The pictures are heavily symbolic, so if you avoid pictures of Jesus this may be a good fit for you.

The Donkey Who Carried a King by R.C. Sproul

We were given this book as a gift, and I wasn’t sure what to expect because I usually find these kinds of books shallow or contrived – but I was pleasantly surprised!  I very much enjoy reading this one to my children and knowing their minds are being sparked by it.

It’s a fictional story about a little boy who is having friend trouble.  His grandfather comforts him by telling him the story of Davey, a little donkey who was given a big task (carrying Jesus into Jerusalem).

The illustrations are lovely (Jesus is not shown), and although I’m not a huge fan of the on-the-nose application style, I do love the point of the book and the way it gives a new perspective on Christ’s death that children can relate to and ponder.  I definitely want to check out more of Dr. Sproul’s works of kids’ fiction!

My ABC Bible Verses from the Psalms by Susan Hunt and Richie Hunt

This is another one given to us as a gift.  My kids loved it.  They eagerly asked for it every morning at breakfast (when we do our devotions or Bible lesson every day).  The teaching is sound, and it’s rare to find a kids’ book that teaches from the Psalms.  There are 26 lessons, one Psalm verse featured for each letter of the alphabet.

Personally, I’m not a fan of the format – each lesson is a simple story about a group of kids who are learning to apply the verses to their lives, with lots of exposition from authority figures and some scenarios that seemed contrived to me.  But many kids truly benefit from these kinds of real-life applications they can relate to, and because my kids loved it so much it’s one of my favorites too.  I wish there were more story collections by the same authors, so I could get some more!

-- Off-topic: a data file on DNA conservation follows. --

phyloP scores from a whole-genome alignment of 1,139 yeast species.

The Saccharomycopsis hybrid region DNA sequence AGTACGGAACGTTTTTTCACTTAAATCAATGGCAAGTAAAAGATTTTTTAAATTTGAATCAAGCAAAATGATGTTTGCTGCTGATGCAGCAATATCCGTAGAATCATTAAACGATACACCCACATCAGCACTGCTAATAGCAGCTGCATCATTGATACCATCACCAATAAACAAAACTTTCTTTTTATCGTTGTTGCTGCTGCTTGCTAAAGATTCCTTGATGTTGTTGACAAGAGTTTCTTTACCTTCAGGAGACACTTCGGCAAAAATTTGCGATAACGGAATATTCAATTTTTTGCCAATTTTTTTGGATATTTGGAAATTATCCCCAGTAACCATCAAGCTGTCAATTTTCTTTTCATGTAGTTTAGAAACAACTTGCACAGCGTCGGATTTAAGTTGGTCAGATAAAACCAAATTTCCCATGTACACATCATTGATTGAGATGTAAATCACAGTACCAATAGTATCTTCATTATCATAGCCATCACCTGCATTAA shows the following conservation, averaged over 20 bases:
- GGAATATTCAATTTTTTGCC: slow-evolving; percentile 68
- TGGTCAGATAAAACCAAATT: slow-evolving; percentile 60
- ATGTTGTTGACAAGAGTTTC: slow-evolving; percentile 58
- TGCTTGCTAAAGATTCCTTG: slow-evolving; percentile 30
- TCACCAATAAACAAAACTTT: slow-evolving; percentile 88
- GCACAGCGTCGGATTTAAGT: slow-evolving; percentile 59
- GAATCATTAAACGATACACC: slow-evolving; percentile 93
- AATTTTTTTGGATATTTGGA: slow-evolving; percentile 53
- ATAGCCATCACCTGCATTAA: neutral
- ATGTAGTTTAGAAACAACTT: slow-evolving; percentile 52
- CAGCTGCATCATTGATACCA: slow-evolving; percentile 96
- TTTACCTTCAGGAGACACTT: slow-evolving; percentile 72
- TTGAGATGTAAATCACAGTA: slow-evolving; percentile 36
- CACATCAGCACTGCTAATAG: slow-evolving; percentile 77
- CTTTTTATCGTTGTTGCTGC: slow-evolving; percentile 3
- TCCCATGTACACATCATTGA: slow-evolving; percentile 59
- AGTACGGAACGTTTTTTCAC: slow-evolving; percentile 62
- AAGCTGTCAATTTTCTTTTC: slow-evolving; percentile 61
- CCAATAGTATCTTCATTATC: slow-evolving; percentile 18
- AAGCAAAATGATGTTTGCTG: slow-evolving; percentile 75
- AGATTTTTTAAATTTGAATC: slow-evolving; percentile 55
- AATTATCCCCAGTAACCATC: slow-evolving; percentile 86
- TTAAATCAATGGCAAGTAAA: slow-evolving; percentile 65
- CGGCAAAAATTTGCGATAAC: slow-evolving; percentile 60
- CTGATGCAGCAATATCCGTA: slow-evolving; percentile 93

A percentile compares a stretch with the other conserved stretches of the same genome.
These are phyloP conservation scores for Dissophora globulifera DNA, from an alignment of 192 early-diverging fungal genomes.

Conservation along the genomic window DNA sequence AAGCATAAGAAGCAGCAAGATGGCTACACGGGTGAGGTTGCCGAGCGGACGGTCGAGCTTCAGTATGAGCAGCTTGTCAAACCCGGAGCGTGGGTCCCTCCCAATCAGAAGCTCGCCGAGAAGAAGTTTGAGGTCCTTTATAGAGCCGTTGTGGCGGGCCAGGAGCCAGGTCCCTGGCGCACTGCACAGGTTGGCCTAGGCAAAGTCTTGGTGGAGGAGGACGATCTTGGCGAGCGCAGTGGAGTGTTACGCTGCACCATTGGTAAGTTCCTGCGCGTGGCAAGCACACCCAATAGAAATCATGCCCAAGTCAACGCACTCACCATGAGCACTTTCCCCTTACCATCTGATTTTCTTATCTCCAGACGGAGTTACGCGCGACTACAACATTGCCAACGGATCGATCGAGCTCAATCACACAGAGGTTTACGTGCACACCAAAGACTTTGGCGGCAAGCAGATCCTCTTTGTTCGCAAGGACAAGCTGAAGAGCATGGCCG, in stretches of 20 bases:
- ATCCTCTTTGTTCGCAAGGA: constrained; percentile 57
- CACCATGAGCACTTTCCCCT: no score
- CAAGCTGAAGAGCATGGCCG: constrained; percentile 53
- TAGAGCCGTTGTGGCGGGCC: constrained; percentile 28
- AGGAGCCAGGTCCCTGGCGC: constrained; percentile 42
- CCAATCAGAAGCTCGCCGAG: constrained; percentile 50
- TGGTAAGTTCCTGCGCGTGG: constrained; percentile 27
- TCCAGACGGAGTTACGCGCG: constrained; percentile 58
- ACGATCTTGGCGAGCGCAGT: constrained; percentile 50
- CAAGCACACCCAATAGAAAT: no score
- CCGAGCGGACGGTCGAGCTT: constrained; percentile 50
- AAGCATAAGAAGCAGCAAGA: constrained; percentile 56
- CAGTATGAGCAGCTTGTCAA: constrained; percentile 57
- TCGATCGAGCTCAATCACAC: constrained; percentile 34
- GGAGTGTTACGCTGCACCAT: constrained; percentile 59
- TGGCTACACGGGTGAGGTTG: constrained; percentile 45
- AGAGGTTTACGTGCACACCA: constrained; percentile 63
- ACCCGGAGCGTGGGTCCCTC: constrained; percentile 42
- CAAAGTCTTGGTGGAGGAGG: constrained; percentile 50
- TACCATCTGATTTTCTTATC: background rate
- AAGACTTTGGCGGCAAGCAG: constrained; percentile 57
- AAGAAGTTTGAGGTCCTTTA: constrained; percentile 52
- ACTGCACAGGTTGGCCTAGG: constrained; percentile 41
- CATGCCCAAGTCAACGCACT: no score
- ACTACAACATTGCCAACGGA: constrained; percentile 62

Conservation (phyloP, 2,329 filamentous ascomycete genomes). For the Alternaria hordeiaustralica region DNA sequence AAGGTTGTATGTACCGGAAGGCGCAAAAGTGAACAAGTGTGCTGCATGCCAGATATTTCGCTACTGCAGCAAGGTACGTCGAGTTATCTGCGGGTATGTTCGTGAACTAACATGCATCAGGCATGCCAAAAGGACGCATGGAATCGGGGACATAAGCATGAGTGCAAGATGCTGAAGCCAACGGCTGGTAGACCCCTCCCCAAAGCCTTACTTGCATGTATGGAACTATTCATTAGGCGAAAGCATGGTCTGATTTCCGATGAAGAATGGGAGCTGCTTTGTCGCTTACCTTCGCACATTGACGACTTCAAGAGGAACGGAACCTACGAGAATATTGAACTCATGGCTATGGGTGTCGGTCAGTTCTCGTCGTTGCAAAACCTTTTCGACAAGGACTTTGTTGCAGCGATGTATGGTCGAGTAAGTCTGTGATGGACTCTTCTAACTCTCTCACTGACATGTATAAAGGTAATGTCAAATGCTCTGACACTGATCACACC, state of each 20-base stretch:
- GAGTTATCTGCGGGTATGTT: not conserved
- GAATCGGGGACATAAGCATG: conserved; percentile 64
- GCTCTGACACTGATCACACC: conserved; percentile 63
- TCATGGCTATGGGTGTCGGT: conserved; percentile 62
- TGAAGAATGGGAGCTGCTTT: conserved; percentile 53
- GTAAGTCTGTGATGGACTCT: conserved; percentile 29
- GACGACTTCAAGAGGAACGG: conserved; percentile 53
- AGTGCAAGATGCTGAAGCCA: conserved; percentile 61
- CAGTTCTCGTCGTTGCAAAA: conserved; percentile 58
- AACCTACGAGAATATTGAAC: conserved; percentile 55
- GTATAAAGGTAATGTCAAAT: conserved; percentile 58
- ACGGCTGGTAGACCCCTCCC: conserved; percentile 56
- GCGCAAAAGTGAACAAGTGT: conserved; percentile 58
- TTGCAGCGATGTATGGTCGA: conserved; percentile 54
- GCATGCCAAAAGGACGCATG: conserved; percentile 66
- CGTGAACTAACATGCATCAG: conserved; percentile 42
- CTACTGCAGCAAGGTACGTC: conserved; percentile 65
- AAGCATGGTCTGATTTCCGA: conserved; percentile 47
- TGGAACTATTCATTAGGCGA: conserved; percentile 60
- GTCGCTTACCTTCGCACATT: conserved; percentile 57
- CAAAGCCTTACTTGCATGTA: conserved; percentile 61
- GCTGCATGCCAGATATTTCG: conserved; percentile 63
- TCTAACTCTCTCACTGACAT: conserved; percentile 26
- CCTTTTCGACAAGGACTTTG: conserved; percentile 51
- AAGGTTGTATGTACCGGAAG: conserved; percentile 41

The Creation Story illustrated by Norman Messenger

I have to include this one, because it’s so drop-dead gorgeous.  These illustrations are rich and full of beauty, teeming with life.  The text is essentially taken straight from the Bible (I’m not sure what translation…it is very closely paraphrased).  It’s just the story of the seven days of creation, but it’s a beauty and definitely worth adding to your library.  Kids love to pore over these illustrations!

Note that the Amazon listing the photo links to is not the big hardcover version (which is what I have, and which seems like a better fit for enjoying the art).